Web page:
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USAID Coastal Sustainable Landscape Project (CSLP)

 

Background

 

Ghana’s Western Region is one of the fastest growing areas in all of West Africa. Land use pressures are enormous, especially in the high population centers of the region’s six coastal districts. Demand for conversion of forests to agriculture, cash crop development, harvesting of mangroves and other forest species for charcoal and timber production, artisanal mining, and urban development pose significant threats to forests in this region.  High unemployment rates compound these pressures, exacerbating unsustainable natural resource management practices and reducing ecosystem services provided by the region’s forests.

 

     Project Summary and Goals

 

The Coastal Sustainable Landscapes Project (CSLP) is a USAID-funded and US Forest Service managed intervention being implemented in the six coastal districts of Ghana’s Western Region. The project, originally planned for three years, through fiscal year 2016, was extended to September 2018 through the Feed the Future initiative, based on the successes in its first three years.

The project, implemented in collaboration with Government of Ghana institutions, particularly the Forestry Commission and Ministry of Food and Agriculture, aims to contribute to Ghana’s movement into low greenhouse gas emissions, high carbon sequestration development pathway in the land use sector. It is embedded within a broader, multi-partner food security, biodiversity conservation, climate change mitigation, and environmental governance effort within the coastal forest landscapes along the western coast of Ghana. CSLP’s primary activities are focused on community level interactions that work to improve and diversify local, on-farm livelihoods. One key component of the CSLP strategy uses Village Savings and Loan Associations (VSLAs) as platforms to help maintain and increase forest cover with native and existing tree species, to develop adaptation strategies in the face of climate change, and to improve small business skills for farmers. To date, activities of the CSLP have touched 75 communities, mainly in areas where there is an existing and functioning community governance body such as Community Resource Management Areas (CREMAs), Community Conservation Committees, or similar entities.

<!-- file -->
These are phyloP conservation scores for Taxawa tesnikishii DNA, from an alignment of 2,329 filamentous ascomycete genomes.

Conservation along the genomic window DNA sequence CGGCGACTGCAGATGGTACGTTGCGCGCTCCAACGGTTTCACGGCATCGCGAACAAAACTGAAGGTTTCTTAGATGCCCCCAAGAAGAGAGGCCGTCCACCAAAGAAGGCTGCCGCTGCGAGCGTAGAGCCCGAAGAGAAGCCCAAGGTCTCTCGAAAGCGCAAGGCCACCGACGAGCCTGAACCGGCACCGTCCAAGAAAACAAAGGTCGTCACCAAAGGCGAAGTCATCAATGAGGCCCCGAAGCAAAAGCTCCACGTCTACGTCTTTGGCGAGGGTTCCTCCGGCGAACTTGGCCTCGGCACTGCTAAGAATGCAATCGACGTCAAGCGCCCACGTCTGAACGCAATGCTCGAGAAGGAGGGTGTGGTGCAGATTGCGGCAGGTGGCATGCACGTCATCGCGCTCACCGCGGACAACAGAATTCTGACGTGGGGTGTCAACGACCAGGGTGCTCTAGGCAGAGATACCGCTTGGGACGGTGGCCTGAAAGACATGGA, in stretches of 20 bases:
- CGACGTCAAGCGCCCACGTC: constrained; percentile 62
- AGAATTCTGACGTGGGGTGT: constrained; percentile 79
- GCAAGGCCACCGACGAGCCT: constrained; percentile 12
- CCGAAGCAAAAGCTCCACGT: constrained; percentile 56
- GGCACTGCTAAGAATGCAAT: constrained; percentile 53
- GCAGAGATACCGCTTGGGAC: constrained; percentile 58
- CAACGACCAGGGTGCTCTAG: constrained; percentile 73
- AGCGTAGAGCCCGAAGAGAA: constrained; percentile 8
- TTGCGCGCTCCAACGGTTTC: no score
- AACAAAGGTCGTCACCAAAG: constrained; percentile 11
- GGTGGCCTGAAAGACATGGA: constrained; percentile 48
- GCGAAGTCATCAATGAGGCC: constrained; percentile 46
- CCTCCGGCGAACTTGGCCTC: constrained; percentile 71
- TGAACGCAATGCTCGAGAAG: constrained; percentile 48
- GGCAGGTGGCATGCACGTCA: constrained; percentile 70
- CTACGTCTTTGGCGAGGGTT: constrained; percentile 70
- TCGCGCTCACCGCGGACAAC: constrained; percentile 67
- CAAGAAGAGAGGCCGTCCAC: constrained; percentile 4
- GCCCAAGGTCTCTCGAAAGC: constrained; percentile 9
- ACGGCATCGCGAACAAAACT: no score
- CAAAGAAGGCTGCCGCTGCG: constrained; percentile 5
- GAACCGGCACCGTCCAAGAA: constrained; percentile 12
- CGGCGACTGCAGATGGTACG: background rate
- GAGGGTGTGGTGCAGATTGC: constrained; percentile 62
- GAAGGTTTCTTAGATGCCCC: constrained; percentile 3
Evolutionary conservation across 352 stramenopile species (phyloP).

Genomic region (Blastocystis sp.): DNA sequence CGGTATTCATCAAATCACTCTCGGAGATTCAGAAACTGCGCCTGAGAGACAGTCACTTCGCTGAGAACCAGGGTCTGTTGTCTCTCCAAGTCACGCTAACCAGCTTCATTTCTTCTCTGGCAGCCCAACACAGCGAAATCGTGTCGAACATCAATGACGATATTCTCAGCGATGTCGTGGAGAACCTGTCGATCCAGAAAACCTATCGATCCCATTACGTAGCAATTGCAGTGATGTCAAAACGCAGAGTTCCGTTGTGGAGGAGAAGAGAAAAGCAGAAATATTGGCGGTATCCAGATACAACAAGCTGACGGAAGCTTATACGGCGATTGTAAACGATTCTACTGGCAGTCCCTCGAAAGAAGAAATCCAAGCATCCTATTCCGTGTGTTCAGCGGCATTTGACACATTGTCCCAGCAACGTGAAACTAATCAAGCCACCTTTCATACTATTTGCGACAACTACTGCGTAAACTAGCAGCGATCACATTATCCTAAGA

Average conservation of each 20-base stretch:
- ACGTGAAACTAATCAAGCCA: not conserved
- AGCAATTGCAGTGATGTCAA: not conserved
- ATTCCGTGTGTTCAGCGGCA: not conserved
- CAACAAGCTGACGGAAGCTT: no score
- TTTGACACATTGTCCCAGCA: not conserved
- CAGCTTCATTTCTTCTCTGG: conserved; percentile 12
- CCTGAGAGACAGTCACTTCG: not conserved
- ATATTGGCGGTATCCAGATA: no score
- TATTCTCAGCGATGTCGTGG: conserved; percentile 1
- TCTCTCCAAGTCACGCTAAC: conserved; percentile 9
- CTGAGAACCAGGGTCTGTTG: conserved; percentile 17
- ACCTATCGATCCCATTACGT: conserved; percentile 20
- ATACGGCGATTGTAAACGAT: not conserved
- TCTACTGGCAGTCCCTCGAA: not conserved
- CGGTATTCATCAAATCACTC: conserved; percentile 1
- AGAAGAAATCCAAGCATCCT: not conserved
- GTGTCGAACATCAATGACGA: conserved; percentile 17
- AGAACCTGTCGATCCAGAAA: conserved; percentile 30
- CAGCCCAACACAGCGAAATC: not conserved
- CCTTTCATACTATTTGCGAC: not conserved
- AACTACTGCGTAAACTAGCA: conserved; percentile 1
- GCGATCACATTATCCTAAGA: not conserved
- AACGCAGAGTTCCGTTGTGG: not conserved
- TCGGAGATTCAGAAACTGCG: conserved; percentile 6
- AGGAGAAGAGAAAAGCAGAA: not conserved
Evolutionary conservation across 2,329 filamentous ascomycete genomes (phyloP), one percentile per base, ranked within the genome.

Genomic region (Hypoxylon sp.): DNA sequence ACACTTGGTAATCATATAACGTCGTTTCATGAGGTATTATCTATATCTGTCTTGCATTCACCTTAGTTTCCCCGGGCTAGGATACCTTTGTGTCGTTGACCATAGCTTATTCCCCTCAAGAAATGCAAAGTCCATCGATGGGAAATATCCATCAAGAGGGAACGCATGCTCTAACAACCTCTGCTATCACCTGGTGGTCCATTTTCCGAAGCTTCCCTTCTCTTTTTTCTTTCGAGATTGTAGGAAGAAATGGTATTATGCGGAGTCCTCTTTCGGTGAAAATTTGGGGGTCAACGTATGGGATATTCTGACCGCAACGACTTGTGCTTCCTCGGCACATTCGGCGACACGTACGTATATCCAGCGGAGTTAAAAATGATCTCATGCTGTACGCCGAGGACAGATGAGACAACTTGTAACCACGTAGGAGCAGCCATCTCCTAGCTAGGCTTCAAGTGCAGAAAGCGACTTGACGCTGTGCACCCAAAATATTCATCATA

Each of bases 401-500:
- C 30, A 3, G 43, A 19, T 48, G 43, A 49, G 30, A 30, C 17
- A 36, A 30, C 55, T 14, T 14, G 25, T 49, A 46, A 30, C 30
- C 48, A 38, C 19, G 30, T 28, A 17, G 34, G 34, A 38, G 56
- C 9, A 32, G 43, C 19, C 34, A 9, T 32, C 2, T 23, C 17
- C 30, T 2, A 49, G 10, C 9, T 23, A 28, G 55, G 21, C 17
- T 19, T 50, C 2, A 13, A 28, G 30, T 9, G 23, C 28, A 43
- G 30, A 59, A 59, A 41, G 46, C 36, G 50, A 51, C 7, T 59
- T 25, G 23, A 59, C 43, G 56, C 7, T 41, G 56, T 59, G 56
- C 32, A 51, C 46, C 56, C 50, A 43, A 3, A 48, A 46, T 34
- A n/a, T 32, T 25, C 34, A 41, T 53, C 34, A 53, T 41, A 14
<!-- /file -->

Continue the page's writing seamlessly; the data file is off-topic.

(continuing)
The project seeks to reduce poverty and increase resiliency in the target communities through improved natural resource management, livelihood diversification, value chain development, and ecosystem restoration. The CSLP focuses on two main outcomes:

  1. Increased incomes from livelihood diversification